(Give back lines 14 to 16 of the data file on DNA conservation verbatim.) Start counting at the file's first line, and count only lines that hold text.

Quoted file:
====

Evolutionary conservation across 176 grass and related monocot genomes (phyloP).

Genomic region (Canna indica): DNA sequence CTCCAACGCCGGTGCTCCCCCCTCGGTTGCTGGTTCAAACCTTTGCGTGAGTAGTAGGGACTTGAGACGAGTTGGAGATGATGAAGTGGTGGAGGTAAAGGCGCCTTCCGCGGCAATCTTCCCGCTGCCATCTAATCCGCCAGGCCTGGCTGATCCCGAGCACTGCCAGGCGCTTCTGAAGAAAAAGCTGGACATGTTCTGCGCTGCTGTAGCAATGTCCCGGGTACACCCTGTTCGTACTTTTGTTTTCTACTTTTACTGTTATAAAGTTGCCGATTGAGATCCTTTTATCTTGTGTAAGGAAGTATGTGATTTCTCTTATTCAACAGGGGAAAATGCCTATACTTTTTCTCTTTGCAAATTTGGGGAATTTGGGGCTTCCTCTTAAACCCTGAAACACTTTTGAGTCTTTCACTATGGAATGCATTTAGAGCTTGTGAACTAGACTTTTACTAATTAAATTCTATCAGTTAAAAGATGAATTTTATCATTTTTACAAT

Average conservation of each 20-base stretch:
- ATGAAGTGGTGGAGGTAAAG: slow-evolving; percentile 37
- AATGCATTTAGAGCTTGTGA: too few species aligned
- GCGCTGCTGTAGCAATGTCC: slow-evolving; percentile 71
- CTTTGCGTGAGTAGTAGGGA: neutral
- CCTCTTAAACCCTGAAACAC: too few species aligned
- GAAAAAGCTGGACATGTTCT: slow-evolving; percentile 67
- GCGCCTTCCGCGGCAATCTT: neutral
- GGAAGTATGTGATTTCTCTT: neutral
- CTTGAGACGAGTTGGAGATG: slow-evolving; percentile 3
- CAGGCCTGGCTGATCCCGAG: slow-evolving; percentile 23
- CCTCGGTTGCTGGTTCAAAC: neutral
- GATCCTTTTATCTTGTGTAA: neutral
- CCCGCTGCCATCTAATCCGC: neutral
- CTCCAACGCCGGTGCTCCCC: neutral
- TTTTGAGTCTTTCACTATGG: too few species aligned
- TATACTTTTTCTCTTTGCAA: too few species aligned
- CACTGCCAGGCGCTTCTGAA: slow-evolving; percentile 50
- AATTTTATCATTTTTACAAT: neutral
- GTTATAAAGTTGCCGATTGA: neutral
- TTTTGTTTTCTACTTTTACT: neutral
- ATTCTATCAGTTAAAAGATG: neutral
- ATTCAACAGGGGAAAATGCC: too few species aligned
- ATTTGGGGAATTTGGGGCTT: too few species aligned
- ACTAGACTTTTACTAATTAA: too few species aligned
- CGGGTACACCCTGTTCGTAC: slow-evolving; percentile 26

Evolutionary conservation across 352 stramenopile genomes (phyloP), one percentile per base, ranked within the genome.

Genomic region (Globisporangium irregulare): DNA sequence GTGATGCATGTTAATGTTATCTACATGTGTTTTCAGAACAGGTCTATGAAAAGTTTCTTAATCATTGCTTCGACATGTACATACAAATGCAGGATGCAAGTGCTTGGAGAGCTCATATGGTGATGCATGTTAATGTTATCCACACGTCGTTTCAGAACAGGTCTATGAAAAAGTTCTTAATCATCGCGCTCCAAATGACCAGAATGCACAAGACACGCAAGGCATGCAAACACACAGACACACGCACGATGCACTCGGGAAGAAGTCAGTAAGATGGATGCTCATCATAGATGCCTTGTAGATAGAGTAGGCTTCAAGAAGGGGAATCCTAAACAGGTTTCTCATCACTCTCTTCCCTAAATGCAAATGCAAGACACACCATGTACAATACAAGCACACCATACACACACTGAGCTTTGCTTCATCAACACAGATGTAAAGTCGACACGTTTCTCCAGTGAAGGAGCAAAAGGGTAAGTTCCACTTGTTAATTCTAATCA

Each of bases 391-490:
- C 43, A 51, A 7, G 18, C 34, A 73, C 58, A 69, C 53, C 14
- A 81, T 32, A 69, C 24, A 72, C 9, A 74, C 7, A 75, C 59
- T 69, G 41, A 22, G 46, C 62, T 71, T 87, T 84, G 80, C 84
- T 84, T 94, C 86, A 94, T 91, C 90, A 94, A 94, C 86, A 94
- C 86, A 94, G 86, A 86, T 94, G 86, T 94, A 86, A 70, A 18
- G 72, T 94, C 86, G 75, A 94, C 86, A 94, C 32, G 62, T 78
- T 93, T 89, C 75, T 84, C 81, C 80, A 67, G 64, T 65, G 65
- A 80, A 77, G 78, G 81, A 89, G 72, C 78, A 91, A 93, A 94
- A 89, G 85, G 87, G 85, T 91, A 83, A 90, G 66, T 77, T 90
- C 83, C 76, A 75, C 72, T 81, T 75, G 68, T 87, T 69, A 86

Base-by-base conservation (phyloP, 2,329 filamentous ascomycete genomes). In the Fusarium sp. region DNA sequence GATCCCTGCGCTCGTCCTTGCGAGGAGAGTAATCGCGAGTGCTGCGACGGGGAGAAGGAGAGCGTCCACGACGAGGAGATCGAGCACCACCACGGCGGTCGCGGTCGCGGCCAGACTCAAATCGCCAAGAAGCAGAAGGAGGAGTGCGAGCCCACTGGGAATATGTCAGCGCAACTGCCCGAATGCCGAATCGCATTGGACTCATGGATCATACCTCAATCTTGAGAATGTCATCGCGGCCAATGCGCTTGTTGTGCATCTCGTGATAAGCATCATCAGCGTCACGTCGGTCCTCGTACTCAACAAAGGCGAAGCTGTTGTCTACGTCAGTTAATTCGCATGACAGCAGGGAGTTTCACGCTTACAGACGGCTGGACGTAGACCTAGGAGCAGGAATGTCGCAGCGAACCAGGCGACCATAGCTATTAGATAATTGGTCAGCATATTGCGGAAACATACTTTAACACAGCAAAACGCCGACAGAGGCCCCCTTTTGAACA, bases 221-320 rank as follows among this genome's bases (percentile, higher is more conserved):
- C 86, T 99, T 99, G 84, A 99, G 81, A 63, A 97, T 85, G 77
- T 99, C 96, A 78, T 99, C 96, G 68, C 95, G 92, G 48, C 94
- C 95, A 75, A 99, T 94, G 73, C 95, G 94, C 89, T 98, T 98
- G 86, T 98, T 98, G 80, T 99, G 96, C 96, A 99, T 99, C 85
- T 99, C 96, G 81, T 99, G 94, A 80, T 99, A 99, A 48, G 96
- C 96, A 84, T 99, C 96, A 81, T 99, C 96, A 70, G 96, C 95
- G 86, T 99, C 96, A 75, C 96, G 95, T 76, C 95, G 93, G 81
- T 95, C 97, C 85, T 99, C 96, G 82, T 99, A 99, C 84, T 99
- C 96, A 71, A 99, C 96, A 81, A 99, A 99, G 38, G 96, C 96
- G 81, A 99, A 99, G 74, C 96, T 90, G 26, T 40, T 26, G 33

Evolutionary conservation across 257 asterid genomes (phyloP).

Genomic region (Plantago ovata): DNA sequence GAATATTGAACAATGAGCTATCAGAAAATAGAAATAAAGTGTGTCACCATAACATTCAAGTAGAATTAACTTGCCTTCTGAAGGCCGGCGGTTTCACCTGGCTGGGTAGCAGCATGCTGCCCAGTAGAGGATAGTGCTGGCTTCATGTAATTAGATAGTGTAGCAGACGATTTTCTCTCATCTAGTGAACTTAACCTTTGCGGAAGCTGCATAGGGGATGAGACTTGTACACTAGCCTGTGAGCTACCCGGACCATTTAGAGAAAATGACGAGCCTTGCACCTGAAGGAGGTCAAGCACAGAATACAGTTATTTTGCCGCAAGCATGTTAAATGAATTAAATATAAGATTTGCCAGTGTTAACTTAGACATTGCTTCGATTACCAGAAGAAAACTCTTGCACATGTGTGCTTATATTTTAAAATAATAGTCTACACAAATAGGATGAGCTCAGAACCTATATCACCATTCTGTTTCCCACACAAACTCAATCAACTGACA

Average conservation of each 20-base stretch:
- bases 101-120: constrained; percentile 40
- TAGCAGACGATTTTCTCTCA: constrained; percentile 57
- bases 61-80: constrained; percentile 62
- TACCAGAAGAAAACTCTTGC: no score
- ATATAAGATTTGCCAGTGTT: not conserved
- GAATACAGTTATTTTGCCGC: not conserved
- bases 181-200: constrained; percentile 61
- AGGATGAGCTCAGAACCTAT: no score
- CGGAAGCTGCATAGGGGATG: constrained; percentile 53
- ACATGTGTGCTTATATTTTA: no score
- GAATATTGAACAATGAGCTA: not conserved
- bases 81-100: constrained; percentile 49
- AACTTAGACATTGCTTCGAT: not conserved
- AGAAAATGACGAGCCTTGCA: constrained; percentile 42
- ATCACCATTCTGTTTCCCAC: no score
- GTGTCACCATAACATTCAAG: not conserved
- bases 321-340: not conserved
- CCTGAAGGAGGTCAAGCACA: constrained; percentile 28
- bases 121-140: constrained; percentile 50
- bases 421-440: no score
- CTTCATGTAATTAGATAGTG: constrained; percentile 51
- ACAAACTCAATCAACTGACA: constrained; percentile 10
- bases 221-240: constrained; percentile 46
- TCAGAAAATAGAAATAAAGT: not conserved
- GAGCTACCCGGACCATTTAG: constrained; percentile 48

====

- CCTCGGTTGCTGGTTCAAAC: neutral
- GATCCTTTTATCTTGTGTAA: neutral
- CCCGCTGCCATCTAATCCGC: neutral